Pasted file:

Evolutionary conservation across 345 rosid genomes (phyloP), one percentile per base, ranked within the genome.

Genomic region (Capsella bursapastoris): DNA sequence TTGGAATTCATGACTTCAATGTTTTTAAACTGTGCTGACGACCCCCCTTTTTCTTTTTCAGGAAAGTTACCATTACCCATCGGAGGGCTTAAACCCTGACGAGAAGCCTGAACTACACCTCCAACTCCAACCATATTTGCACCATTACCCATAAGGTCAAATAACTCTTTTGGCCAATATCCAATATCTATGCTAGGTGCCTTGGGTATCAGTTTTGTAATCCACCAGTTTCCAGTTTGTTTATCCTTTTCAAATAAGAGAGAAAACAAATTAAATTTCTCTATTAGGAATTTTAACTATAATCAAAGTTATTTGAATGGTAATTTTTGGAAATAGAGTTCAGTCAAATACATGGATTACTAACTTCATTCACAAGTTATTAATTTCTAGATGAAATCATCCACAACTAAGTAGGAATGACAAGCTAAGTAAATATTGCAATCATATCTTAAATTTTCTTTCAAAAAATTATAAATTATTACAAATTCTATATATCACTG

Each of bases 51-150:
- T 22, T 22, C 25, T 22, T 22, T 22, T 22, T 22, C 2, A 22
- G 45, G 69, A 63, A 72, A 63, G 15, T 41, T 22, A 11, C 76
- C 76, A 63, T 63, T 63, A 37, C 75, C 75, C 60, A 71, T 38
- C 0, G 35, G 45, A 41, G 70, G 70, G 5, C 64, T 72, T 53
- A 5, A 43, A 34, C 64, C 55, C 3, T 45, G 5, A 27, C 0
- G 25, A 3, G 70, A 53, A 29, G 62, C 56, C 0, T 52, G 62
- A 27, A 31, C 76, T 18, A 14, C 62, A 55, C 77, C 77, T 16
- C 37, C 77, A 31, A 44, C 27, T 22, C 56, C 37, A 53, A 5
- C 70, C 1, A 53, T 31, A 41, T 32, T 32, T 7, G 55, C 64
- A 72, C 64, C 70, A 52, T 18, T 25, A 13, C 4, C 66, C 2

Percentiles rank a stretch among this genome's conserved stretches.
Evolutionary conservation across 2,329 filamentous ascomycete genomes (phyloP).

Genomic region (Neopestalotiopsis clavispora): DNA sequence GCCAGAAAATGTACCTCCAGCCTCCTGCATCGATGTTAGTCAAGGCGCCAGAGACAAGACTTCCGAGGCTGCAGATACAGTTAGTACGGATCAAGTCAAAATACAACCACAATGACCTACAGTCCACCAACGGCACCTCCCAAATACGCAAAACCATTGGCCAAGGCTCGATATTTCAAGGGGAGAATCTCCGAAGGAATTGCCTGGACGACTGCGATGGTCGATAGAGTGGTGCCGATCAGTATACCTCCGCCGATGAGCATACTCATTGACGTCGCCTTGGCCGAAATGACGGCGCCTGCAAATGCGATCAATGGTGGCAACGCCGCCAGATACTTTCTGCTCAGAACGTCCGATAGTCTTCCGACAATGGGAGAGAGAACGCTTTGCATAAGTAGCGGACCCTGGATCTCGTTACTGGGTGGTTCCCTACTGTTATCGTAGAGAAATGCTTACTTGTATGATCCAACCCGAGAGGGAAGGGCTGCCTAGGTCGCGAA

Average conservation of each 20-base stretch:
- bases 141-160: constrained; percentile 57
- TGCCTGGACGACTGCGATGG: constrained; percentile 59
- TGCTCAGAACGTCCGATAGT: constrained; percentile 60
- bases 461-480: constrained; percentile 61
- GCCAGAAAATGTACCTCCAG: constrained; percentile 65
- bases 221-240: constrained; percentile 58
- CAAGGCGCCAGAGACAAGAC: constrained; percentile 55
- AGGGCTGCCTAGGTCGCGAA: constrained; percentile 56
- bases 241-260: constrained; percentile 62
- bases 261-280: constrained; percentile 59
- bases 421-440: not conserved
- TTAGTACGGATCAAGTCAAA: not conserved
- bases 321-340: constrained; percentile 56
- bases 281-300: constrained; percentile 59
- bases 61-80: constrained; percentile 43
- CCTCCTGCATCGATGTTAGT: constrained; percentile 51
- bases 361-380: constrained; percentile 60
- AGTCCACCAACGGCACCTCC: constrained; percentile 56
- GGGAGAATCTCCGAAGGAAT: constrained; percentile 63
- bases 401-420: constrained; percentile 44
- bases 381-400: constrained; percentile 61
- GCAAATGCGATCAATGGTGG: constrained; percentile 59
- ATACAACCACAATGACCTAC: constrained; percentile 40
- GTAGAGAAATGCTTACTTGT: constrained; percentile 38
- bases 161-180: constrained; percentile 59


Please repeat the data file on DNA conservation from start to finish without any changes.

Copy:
Evolutionary conservation across 345 rosid genomes (phyloP), one percentile per base, ranked within the genome.

Genomic region (Capsella bursapastoris): DNA sequence TTGGAATTCATGACTTCAATGTTTTTAAACTGTGCTGACGACCCCCCTTTTTCTTTTTCAGGAAAGTTACCATTACCCATCGGAGGGCTTAAACCCTGACGAGAAGCCTGAACTACACCTCCAACTCCAACCATATTTGCACCATTACCCATAAGGTCAAATAACTCTTTTGGCCAATATCCAATATCTATGCTAGGTGCCTTGGGTATCAGTTTTGTAATCCACCAGTTTCCAGTTTGTTTATCCTTTTCAAATAAGAGAGAAAACAAATTAAATTTCTCTATTAGGAATTTTAACTATAATCAAAGTTATTTGAATGGTAATTTTTGGAAATAGAGTTCAGTCAAATACATGGATTACTAACTTCATTCACAAGTTATTAATTTCTAGATGAAATCATCCACAACTAAGTAGGAATGACAAGCTAAGTAAATATTGCAATCATATCTTAAATTTTCTTTCAAAAAATTATAAATTATTACAAATTCTATATATCACTG

Each of bases 51-150:
- T 22, T 22, C 25, T 22, T 22, T 22, T 22, T 22, C 2, A 22
- G 45, G 69, A 63, A 72, A 63, G 15, T 41, T 22, A 11, C 76
- C 76, A 63, T 63, T 63, A 37, C 75, C 75, C 60, A 71, T 38
- C 0, G 35, G 45, A 41, G 70, G 70, G 5, C 64, T 72, T 53
- A 5, A 43, A 34, C 64, C 55, C 3, T 45, G 5, A 27, C 0
- G 25, A 3, G 70, A 53, A 29, G 62, C 56, C 0, T 52, G 62
- A 27, A 31, C 76, T 18, A 14, C 62, A 55, C 77, C 77, T 16
- C 37, C 77, A 31, A 44, C 27, T 22, C 56, C 37, A 53, A 5
- C 70, C 1, A 53, T 31, A 41, T 32, T 32, T 7, G 55, C 64
- A 72, C 64, C 70, A 52, T 18, T 25, A 13, C 4, C 66, C 2

Percentiles rank a stretch among this genome's conserved stretches.
Evolutionary conservation across 2,329 filamentous ascomycete genomes (phyloP).

Genomic region (Neopestalotiopsis clavispora): DNA sequence GCCAGAAAATGTACCTCCAGCCTCCTGCATCGATGTTAGTCAAGGCGCCAGAGACAAGACTTCCGAGGCTGCAGATACAGTTAGTACGGATCAAGTCAAAATACAACCACAATGACCTACAGTCCACCAACGGCACCTCCCAAATACGCAAAACCATTGGCCAAGGCTCGATATTTCAAGGGGAGAATCTCCGAAGGAATTGCCTGGACGACTGCGATGGTCGATAGAGTGGTGCCGATCAGTATACCTCCGCCGATGAGCATACTCATTGACGTCGCCTTGGCCGAAATGACGGCGCCTGCAAATGCGATCAATGGTGGCAACGCCGCCAGATACTTTCTGCTCAGAACGTCCGATAGTCTTCCGACAATGGGAGAGAGAACGCTTTGCATAAGTAGCGGACCCTGGATCTCGTTACTGGGTGGTTCCCTACTGTTATCGTAGAGAAATGCTTACTTGTATGATCCAACCCGAGAGGGAAGGGCTGCCTAGGTCGCGAA

Average conservation of each 20-base stretch:
- bases 141-160: constrained; percentile 57
- TGCCTGGACGACTGCGATGG: constrained; percentile 59
- TGCTCAGAACGTCCGATAGT: constrained; percentile 60
- bases 461-480: constrained; percentile 61
- GCCAGAAAATGTACCTCCAG: constrained; percentile 65
- bases 221-240: constrained; percentile 58
- CAAGGCGCCAGAGACAAGAC: constrained; percentile 55
- AGGGCTGCCTAGGTCGCGAA: constrained; percentile 56
- bases 241-260: constrained; percentile 62
- bases 261-280: constrained; percentile 59
- bases 421-440: not conserved
- TTAGTACGGATCAAGTCAAA: not conserved
- bases 321-340: constrained; percentile 56
- bases 281-300: constrained; percentile 59
- bases 61-80: constrained; percentile 43
- CCTCCTGCATCGATGTTAGT: constrained; percentile 51
- bases 361-380: constrained; percentile 60
- AGTCCACCAACGGCACCTCC: constrained; percentile 56
- GGGAGAATCTCCGAAGGAAT: constrained; percentile 63
- bases 401-420: constrained; percentile 44
- bases 381-400: constrained; percentile 61
- GCAAATGCGATCAATGGTGG: constrained; percentile 59
- ATACAACCACAATGACCTAC: constrained; percentile 40
- GTAGAGAAATGCTTACTTGT: constrained; percentile 38
- bases 161-180: constrained; percentile 59